SK: If you could explain your music in 3 words, what would they be?
WN: Unpredictable, jumpy and melodic
SK: What inspired Nice to Meet Ya? Does it have an overarching message?
WN: For me, nice to meet you is just about giving people that fresh trim feeling, when you leave the barber and just feel 110%, 3 minutes of escapism. I think especially in this time when people aren’t feeling their best and a little down, I wanted to make a song that makes people feel good.
SK: What made you decide to have Yxng Bane on the track, how did you know his sound would blend so well?
WN: First of all, as a person Bane matches that cheeky chappy tone of the song, obviously loves his drip, loves getting out in his Sunday best and that’s what the song is all about, just feeling yourself. I also think tonally, his voice just matches this type of beat, we have seen him hop on tracks like this before and I thought that our voices would be complementary to each other, it was just a no brainer really.
SK: The Afro-Swing sound is getting worldwide recognition, what would you say changed the game?
WN: I think afro-swing is killing it right now, and it’s definitely a big part of my sound. I want to take little bits of many genres in my own music. Since afro-swing is so versatile, and you can combine it with complementary sounds from other styles, I think it is a huge strength for a genre to become more global.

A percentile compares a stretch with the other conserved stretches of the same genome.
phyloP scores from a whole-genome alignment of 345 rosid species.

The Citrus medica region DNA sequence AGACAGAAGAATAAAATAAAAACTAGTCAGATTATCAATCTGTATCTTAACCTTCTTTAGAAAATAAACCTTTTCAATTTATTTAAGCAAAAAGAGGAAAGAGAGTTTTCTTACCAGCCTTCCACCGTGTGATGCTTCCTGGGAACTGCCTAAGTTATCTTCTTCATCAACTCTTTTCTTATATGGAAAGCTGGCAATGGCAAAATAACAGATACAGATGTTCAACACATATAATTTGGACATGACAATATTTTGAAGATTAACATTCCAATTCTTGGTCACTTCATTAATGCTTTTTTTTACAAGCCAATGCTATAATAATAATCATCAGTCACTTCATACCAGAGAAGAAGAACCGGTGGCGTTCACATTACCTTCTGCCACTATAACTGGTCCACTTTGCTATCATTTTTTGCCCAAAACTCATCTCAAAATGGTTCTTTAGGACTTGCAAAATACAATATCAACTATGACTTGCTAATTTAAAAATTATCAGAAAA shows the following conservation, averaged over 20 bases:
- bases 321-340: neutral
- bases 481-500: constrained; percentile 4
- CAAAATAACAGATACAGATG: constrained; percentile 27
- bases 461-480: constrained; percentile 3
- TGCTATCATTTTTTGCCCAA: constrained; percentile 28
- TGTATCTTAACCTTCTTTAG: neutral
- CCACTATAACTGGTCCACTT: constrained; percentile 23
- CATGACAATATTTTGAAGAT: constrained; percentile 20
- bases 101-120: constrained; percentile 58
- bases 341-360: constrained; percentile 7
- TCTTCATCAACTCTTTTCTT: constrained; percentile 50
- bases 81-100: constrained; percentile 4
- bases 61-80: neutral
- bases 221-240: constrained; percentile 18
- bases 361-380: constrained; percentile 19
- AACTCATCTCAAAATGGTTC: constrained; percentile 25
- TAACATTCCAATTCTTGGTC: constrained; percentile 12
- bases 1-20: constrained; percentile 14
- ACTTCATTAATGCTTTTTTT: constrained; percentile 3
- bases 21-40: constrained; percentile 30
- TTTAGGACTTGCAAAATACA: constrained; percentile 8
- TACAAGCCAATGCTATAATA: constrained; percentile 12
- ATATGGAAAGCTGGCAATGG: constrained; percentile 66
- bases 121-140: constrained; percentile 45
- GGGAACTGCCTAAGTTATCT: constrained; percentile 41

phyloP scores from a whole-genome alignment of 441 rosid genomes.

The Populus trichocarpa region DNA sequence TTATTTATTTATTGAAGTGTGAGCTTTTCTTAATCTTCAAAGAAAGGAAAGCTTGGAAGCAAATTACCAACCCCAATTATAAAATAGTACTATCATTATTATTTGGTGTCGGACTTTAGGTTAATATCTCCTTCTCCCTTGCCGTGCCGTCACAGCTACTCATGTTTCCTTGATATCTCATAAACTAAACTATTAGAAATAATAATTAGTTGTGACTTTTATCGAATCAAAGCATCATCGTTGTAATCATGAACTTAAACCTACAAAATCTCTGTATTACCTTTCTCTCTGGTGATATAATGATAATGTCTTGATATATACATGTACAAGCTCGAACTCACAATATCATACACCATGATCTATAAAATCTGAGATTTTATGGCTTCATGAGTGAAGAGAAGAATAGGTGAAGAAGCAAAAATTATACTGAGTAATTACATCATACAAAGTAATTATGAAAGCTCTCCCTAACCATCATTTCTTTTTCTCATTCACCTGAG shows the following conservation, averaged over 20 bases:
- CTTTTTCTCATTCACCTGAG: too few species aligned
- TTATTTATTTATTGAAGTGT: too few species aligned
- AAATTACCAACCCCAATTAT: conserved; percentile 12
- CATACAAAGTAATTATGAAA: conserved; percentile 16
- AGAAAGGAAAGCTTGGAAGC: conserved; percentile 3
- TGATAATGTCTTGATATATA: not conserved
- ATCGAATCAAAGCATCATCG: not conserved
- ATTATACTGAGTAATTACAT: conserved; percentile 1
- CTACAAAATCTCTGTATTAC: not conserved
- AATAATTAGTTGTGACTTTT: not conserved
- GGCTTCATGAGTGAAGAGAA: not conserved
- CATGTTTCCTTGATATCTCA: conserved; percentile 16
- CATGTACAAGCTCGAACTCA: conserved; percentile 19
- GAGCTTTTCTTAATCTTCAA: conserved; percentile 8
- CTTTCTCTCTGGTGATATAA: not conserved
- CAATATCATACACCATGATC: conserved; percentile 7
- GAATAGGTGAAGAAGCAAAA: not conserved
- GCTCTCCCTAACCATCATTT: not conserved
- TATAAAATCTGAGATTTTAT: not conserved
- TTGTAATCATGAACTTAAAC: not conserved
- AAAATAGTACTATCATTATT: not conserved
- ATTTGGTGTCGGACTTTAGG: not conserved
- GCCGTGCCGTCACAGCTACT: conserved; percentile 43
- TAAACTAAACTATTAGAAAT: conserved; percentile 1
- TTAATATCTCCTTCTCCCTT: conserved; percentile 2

SK: What Nigerian songs/artists are currently on your playlist?
WN: I’m loving Rema, Wizkid and Burna Boy at the moment.
SK: Are there any Nigerian artists or producers you would like to work with?
WN: Yeah loads. Burna for sure, I think he sounds incredible and I think we could do something special together.
SK: What has been the most challenging period for you during lockdown? What got you through it?
WN: I think the most challenging part is not seeing my close ones, I’m a bit of a family guy so that’s been tough. We have facetime and similar things that obviously help, but yeah, just being a little disconnected from them has been hard for me.
SK: What advice would you give to aspiring artists, DJ’s, and producers
WN: I think just to stick to what you like, don’t look elsewhere too much otherwise you copy what’s been done before. Part of the reason artists and producers we love have had success in the first place, is because of their individuality. Trust in your process and your own sound.
SK: What future projects and (or) collaborations are you currently working on?
WN: There is a lot that I’m working on, so many songs lined up for this year… but yeah, I’m gonna have to keep my mouth closed on anything more specific than that. What you can expect from me is hopefully a lot of live stuff, and also maybe a little EP towards the end of the year!